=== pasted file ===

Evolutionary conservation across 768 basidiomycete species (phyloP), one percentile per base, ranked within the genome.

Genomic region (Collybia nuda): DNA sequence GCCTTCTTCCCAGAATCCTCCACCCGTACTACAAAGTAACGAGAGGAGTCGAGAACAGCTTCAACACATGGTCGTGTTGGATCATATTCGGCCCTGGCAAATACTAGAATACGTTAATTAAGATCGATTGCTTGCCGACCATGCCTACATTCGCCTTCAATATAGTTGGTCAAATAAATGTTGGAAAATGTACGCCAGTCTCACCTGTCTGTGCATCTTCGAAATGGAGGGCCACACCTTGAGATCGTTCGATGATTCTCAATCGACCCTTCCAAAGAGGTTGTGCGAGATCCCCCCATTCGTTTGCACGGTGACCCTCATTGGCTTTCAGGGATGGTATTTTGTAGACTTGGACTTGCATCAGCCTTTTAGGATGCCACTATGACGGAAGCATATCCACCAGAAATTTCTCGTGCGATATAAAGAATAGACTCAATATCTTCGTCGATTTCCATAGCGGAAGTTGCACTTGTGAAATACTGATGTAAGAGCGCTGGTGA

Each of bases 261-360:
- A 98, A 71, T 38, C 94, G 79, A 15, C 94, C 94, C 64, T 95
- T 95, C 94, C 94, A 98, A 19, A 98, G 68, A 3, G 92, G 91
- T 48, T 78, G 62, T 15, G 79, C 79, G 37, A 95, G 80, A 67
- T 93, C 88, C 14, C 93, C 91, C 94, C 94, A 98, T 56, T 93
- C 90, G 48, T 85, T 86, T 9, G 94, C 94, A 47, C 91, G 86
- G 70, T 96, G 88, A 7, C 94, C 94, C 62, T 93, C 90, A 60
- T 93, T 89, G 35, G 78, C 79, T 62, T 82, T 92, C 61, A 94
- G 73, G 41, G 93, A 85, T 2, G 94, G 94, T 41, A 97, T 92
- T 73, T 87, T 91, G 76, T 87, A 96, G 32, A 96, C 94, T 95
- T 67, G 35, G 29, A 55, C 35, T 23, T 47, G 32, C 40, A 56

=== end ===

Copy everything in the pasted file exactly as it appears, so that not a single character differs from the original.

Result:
Evolutionary conservation across 768 basidiomycete species (phyloP), one percentile per base, ranked within the genome.

Genomic region (Collybia nuda): DNA sequence GCCTTCTTCCCAGAATCCTCCACCCGTACTACAAAGTAACGAGAGGAGTCGAGAACAGCTTCAACACATGGTCGTGTTGGATCATATTCGGCCCTGGCAAATACTAGAATACGTTAATTAAGATCGATTGCTTGCCGACCATGCCTACATTCGCCTTCAATATAGTTGGTCAAATAAATGTTGGAAAATGTACGCCAGTCTCACCTGTCTGTGCATCTTCGAAATGGAGGGCCACACCTTGAGATCGTTCGATGATTCTCAATCGACCCTTCCAAAGAGGTTGTGCGAGATCCCCCCATTCGTTTGCACGGTGACCCTCATTGGCTTTCAGGGATGGTATTTTGTAGACTTGGACTTGCATCAGCCTTTTAGGATGCCACTATGACGGAAGCATATCCACCAGAAATTTCTCGTGCGATATAAAGAATAGACTCAATATCTTCGTCGATTTCCATAGCGGAAGTTGCACTTGTGAAATACTGATGTAAGAGCGCTGGTGA

Each of bases 261-360:
- A 98, A 71, T 38, C 94, G 79, A 15, C 94, C 94, C 64, T 95
- T 95, C 94, C 94, A 98, A 19, A 98, G 68, A 3, G 92, G 91
- T 48, T 78, G 62, T 15, G 79, C 79, G 37, A 95, G 80, A 67
- T 93, C 88, C 14, C 93, C 91, C 94, C 94, A 98, T 56, T 93
- C 90, G 48, T 85, T 86, T 9, G 94, C 94, A 47, C 91, G 86
- G 70, T 96, G 88, A 7, C 94, C 94, C 62, T 93, C 90, A 60
- T 93, T 89, G 35, G 78, C 79, T 62, T 82, T 92, C 61, A 94
- G 73, G 41, G 93, A 85, T 2, G 94, G 94, T 41, A 97, T 92
- T 73, T 87, T 91, G 76, T 87, A 96, G 32, A 96, C 94, T 95
- T 67, G 35, G 29, A 55, C 35, T 23, T 47, G 32, C 40, A 56